“I saw it as a victory,” she says. “And I encourage others to see it that way as well. See, it’s quality of life that counts, not the way you look.”
The onset of PPS brings with it more than just a physical lifestyle adjustment, Frick says, and that’s why people avoid seeking treatment. It tends to bring survivors face to face with their original polio experience with all the long-suppressed and powerful feelings of fear, abandonment, rejection, abuse. yearning and so on. Depression is common.
Most people with post-polio report that this emotional work is the most difficult part of dealing with PPS. That’s why Frick recommends that a therapist be on their medical team. Without doing that critical “inner work,” people often will post pone or cancel seeking help at all.
Fortunately, there are treatments that offer help.
Treatment programs for post-polio syndrome are as individual as the person afflicted. Bob Thayer, for example, takes pain medication and uses a CPAP machine (Continuous Positive Airway Pressure) at night to help him sleep. He also takes lots of naps. Other programs will focus on pain relief and/or physical therapy. Exercise is cautiously recommended, as long as it protects fatigued muscles and joints, and is monitored. Swimming in a therapeutic heated pool is considered one of the best.
One often critical component of a treatment plan is updated bracing. Advancing muscle weakness in the PPS patient requires just the right combination of support, flexibility and light weight to make the most of the remaining muscle strength, says Saxton, a cofounder of Southern California Orthotics and Prosthetics in San Diego.
The heavy steel and leather braces of 30 years ago have given way to materials such as carbon fiber, acrylic resins and aircraft aluminum, Saxton says. These hi-tech materials provide a better and more stable fit, and are significantly more lightweight. Saxton also uses test sockets, used for years in fitting prosthetics, to custom-mold braces for maximum comfort and function.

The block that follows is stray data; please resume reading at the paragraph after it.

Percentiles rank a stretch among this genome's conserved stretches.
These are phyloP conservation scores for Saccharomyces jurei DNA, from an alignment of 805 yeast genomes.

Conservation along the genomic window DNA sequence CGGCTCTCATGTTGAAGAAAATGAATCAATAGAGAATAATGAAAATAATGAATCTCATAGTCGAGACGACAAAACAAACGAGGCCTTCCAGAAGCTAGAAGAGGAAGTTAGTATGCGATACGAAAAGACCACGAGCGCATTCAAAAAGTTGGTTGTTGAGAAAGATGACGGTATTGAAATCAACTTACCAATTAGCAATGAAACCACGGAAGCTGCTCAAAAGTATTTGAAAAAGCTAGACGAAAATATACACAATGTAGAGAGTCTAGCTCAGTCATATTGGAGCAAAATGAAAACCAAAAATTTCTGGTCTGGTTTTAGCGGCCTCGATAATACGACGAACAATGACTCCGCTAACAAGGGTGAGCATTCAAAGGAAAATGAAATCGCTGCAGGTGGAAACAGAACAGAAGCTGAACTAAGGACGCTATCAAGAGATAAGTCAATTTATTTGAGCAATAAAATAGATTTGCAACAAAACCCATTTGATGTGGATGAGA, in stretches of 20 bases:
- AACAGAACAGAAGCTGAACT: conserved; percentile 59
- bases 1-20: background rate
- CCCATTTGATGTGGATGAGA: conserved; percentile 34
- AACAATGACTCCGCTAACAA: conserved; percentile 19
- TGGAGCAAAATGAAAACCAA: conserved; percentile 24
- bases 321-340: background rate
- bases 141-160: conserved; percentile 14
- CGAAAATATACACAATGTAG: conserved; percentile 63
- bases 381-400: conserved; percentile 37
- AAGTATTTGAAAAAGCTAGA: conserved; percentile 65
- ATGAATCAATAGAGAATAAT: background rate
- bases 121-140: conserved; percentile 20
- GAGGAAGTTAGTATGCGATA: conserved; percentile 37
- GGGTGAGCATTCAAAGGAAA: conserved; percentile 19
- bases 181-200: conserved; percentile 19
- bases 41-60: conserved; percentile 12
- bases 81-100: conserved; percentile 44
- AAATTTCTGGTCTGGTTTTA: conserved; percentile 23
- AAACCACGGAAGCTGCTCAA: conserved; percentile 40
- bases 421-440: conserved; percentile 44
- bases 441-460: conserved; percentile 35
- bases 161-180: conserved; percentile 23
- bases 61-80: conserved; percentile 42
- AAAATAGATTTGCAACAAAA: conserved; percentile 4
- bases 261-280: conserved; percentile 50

Sometimes, a hi-tech bracing system using lightweight materials is all that is needed to give improved mobility to a person with PPS, whether replacing an old bracing system or acquiring first-time braces, Saxton says. Other times,
new braces are only part of the solution. He recalls refitting lighter weight braces for one man who thought the new braces were great once he was standing. Trouble was, he couldn’t get out of his chair.
Some patients will focus on the new brace as the “cure” to their advancing muscular weakness. Saxton says. It’s not always the answer.
“They think. If I get a new one, then I’ll be able to walk like when I was 20,” he says.
Because he had polio, wears a brace and has some post-polio symptoms, Saxton knows how utterly consuming the quest to continue walking can be for some people. That’s one reason people with PPS come to Saxton: he knows what it’s like to depend on braces for stability.
“I’ve had people sit in the chair in front of me and cry out of frustration men and women,” he says.
Saxton says his own way of handling the new weakness in his Stronger right leg was to obtain handicapped car plates a few years ago. Energy conservation is the key.
Known as “pacing” in the post-polio world, this energy conservation is what makes the biggest difference in the lives of those with post-polio.
“Slow down, lay off and make some more realistic expectations, says Dr. Frederick Maynard, director of Physical Medicine and Rehabilitation at Metro Health Center in Cleveland. “Stop trying to do what you used to do 10 to 20 years ago.
Though pacing may sound obvious, it can be a big challenge to those with ingrained Type A behavior. It can also be a huge benefit. Research by Dr. James Agre, professor and chair of the Department of Rehabilitation Medicine at the University of Wisconsin, shows that post-polio patients who take rest breaks can do as much work or more (than without rest breaks) with less fatigue and greater recovery time.
Thayer’s version of pacing is this: “I do what I want to do if I feel like I want to do it and I don’t make excuses to anyone.” He and his wife sold their house in Indiana. downsized and retired early to Mississippi. He says he’s ready to buy a motorized scooter to get him around grocery stores and the mall. Thayer’s marching orders from his doctor are: “Ride instead of walk, sit instead of stand, and when you get tired, lie down.”
Lorenzo Milam also stopped trying to do everything himself. He uses a wheelchair almost exclusively, and lives in southern Mexico more than half the year. There, Milam says he can hire 10 people to provide various forms of assistance for the price of one in the United States.
“I never would have permitted that kind of help before, and, therefore, I denied myself many things,” Milam says.
Learning to pace oneself requires just that kind of creativity, Maynard says.
“It’s out of true creativity that you discover the optimal adaptation for you,” he says.
Joanne Hunt thinks that the same positive outlook that got her from paralyzed in a hospital bed to school dances will see her through the anger, depression and difficulties of PPS. She has a sign tacked to her refrigerator reminding her that she cannot change her past or present but that only she can decide what to think about it.
“It always comes back to this, Hunt says, “Your attitude is what’s going to make the difference.”